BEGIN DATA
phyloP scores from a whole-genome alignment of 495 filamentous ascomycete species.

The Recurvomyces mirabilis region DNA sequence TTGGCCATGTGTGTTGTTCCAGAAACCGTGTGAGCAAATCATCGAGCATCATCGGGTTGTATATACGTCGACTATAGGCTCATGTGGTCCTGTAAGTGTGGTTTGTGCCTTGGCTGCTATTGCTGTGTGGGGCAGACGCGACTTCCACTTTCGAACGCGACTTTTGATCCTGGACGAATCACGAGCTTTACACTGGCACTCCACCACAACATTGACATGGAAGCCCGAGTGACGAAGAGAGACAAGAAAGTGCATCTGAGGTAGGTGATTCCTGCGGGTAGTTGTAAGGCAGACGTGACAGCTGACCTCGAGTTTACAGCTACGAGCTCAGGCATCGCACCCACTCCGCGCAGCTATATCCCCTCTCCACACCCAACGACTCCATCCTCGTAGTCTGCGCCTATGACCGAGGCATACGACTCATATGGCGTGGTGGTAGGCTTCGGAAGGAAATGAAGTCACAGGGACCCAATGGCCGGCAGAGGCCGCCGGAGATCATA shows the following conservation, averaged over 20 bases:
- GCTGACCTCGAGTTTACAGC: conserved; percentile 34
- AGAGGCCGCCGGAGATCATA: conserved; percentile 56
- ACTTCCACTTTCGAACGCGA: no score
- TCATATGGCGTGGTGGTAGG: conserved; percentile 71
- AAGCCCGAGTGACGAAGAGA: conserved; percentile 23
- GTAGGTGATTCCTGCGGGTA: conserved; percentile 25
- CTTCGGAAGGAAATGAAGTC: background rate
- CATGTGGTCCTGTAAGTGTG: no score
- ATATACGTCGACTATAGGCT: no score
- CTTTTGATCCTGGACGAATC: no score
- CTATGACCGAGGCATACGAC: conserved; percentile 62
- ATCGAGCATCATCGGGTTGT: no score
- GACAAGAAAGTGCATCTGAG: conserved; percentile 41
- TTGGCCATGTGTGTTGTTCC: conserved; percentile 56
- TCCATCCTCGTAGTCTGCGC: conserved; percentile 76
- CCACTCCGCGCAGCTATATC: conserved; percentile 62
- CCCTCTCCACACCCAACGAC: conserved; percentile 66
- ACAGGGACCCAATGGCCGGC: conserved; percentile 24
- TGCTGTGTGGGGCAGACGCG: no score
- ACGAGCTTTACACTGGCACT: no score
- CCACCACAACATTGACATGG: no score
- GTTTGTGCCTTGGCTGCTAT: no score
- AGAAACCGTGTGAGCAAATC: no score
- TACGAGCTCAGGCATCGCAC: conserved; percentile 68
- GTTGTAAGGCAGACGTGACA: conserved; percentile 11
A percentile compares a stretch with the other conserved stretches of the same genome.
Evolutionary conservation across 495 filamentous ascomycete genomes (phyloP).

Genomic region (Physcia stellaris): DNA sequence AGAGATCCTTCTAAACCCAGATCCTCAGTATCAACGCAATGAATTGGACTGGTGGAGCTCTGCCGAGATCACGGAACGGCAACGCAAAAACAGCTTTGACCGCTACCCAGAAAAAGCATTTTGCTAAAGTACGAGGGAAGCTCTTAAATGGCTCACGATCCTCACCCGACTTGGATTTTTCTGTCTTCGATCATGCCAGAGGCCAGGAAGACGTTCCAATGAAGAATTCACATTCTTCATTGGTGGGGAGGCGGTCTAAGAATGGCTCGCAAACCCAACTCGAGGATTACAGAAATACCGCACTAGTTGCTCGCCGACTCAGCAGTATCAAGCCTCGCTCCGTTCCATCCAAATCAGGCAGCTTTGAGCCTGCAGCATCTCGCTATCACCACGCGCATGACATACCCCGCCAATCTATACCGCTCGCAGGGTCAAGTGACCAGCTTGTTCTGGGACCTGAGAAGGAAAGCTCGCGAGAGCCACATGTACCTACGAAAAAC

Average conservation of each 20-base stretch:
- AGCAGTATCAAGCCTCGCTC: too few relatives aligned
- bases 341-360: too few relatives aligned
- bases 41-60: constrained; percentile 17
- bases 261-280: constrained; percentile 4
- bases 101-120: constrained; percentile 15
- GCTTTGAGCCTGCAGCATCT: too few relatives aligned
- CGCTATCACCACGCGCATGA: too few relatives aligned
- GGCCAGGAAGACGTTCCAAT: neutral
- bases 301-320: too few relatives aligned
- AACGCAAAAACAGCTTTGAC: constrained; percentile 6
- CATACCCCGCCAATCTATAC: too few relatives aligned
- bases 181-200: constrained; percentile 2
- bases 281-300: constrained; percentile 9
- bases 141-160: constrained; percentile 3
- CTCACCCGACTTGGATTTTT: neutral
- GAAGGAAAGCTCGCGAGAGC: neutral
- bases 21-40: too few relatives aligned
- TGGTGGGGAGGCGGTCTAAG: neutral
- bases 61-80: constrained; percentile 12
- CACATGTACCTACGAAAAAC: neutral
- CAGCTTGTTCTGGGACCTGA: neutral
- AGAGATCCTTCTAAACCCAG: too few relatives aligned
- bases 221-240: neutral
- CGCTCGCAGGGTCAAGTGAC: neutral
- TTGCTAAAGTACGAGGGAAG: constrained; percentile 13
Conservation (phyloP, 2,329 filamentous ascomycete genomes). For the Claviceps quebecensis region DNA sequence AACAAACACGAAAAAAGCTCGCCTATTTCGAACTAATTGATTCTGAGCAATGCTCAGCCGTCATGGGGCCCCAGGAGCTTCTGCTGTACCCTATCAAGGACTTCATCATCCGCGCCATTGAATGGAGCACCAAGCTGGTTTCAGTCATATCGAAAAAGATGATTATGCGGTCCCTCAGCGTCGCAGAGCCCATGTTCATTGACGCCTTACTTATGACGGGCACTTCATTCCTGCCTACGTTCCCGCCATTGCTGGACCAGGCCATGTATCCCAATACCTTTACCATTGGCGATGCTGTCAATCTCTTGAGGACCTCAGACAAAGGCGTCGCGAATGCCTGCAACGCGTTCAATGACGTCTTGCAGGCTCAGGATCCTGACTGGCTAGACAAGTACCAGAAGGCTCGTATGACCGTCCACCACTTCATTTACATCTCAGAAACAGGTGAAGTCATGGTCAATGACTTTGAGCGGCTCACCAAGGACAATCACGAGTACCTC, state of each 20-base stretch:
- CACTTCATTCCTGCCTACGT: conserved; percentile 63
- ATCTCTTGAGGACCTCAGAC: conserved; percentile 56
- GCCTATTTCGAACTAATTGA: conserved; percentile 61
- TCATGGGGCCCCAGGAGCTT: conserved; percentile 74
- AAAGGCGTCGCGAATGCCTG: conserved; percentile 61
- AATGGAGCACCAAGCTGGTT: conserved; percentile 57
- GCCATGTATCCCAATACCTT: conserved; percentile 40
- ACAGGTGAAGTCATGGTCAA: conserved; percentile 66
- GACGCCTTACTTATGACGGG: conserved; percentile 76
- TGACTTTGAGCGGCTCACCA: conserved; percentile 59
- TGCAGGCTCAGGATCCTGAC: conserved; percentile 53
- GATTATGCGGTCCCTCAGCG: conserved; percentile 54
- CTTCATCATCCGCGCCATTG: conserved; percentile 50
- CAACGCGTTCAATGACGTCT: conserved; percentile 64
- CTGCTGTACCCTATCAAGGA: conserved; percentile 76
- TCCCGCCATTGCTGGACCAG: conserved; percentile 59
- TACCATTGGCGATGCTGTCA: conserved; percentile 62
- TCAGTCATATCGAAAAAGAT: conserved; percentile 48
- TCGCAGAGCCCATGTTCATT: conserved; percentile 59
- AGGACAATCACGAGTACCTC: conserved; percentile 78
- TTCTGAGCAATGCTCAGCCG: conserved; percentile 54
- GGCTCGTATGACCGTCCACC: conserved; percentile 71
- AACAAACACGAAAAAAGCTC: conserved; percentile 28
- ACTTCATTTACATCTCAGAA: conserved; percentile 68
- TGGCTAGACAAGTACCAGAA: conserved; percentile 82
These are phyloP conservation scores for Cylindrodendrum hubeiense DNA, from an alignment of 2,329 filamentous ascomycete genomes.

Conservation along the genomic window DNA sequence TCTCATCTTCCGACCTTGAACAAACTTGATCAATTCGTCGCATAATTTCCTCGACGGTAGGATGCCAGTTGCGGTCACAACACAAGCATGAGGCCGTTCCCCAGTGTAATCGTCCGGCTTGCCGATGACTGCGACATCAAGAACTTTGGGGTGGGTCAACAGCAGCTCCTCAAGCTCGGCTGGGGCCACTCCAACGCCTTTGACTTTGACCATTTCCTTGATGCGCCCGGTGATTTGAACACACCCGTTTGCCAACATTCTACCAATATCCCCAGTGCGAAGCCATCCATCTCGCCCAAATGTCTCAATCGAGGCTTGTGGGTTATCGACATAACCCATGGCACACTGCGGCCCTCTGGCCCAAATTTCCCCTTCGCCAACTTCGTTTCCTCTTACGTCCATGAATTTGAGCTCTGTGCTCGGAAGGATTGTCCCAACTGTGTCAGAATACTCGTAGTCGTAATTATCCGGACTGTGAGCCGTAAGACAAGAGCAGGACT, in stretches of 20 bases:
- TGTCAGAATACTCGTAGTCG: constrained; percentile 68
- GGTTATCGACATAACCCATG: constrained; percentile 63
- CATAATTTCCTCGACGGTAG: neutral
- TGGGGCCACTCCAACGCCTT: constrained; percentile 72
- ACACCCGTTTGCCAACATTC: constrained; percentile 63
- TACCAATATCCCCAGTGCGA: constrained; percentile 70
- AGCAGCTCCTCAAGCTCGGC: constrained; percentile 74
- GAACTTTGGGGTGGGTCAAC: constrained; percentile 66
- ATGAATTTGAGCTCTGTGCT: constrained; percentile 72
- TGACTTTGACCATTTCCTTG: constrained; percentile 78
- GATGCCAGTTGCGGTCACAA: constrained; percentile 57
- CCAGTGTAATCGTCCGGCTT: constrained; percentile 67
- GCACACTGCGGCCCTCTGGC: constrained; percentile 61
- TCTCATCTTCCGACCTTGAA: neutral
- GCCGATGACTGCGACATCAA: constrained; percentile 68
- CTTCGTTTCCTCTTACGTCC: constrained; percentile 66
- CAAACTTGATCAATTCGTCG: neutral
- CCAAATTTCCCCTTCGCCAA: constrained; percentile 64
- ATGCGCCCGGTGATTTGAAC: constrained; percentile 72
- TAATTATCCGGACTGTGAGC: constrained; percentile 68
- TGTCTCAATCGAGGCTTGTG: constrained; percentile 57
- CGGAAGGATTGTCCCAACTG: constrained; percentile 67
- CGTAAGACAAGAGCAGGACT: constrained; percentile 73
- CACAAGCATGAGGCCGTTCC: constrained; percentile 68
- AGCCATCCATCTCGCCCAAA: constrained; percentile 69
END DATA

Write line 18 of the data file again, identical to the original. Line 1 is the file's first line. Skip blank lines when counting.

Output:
- CCACTCCGCGCAGCTATATC: conserved; percentile 62